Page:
Student loans

The information in this guide was last updated on 26/02/2014

Taking out the loan

Student loans have changed in recent years, and the amount of interest has gone up. But don’t assume you can’t afford to go to university – you don't need to pay tuition fees up front, as the Student Loans Company pays your tuition for you.

Even if you can pay tuition fees upfront, it’s still worth considering if this is the best choice.

  • Student loans are a cheaper way to borrow money, even though rates are now higher than inflation.
  • Stretching your finances to afford tuition fees could get you into debt elsewhere – and student loans often have more favourable terms.

Paying back your student loan

Paying back your loan will depend on when you started higher education, and the type of student loan you have.

For anyone starting higher education after 2012:

  • The repayment amount for students in England and Wales is currently 9% of any earnings over £21,000 a year. (the threshold for Scotland and Ireland is to be confirmed) This £21,000 threshold is set according to average earnings, so it will be reviewed each year as UK average salaries change.
  • Once you're earning over £21,000, your employer should automatically deduct student loan payments from your pay.
  • If you're earning above the £21,000 threshold, it's your responsibility to make sure repayments begin- failure to do so could result in HMRC fines. See the Student Loans Company for more details.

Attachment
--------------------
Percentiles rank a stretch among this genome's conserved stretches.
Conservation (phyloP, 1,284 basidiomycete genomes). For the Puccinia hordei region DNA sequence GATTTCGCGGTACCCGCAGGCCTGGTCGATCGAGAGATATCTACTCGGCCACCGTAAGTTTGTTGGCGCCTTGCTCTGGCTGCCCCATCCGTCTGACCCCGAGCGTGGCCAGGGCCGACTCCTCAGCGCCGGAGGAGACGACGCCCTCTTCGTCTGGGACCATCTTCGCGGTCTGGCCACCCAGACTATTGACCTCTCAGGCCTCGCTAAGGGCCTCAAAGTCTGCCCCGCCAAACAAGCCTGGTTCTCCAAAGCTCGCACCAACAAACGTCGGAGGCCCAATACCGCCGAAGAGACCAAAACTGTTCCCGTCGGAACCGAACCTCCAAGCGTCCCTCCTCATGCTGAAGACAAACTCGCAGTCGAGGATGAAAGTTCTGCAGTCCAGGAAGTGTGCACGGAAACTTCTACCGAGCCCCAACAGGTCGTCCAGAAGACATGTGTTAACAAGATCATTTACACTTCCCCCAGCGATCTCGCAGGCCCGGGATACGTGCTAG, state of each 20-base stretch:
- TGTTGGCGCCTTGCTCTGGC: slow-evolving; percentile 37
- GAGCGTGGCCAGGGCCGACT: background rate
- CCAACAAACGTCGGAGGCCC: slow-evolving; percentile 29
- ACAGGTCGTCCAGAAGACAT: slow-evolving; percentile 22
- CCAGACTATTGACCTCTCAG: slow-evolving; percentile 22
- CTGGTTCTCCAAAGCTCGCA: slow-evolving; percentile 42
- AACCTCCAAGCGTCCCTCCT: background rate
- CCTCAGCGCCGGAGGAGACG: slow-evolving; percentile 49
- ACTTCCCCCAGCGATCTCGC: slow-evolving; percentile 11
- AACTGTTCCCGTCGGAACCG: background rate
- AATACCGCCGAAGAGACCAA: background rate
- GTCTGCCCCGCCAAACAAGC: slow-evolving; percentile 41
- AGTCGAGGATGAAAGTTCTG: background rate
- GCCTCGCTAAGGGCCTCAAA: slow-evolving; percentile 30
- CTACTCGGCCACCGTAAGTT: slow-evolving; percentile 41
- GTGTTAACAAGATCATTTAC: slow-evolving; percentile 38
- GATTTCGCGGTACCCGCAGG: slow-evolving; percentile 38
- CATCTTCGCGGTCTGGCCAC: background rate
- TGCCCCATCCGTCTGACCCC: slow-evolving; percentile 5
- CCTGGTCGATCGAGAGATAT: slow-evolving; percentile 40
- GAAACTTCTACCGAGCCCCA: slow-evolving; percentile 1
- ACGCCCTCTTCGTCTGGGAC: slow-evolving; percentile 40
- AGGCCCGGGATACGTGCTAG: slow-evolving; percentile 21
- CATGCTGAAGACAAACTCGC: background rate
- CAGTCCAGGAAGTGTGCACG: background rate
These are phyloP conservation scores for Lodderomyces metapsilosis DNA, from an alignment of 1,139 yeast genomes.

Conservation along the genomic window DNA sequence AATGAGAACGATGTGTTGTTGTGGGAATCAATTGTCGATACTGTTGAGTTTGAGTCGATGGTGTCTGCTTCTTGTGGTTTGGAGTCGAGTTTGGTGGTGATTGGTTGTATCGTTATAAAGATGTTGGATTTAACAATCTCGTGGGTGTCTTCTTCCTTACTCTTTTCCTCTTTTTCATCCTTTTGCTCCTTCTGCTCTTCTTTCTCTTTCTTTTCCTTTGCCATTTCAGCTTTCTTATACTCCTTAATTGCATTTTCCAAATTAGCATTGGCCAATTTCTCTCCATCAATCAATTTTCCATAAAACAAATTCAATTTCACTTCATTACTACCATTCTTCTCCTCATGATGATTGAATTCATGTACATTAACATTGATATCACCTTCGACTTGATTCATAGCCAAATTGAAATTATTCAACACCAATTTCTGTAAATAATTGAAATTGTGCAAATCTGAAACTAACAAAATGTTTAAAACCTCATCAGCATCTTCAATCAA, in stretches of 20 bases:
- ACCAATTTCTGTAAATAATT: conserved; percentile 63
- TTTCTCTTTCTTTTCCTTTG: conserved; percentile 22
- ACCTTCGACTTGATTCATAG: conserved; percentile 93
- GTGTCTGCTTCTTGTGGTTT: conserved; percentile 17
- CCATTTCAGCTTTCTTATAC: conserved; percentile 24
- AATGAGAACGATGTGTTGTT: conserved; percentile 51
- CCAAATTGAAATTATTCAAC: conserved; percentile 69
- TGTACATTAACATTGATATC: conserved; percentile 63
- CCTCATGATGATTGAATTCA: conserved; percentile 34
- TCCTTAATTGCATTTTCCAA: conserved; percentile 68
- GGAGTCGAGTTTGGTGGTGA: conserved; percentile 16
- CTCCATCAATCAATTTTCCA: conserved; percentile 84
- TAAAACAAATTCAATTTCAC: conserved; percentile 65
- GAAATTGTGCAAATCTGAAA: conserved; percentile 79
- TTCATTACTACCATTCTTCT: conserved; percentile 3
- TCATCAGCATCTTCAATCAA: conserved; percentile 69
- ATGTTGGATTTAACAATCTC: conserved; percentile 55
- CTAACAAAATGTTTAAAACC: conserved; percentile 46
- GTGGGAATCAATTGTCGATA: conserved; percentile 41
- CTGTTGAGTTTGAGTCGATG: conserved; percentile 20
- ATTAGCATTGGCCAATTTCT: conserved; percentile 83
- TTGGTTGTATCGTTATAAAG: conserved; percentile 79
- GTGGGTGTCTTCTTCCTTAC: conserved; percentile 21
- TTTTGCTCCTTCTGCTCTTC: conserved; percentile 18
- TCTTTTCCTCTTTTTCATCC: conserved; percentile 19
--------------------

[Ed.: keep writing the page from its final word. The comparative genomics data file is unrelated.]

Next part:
Student grants

If your parents’ household income is less than £42,600, you could get a maintenance grant to pay for living expenses if you’re a full-time student living in England. Maintenance loans are also available for full-time students in England aged under 60.

Maintenance grants don’t need to be paid back, but if you get one, it will reduce the amount of maintenance loan you could receive.

Postgraduate work and funding

The Student Loans Company funds the PGCE and PGDE teacher training courses, but not other postgraduate work. You can apply to a funding body or research council for your postgraduate course, or look for awards and bursaries from employers, companies and charities. Find out more about funding postgraduate study.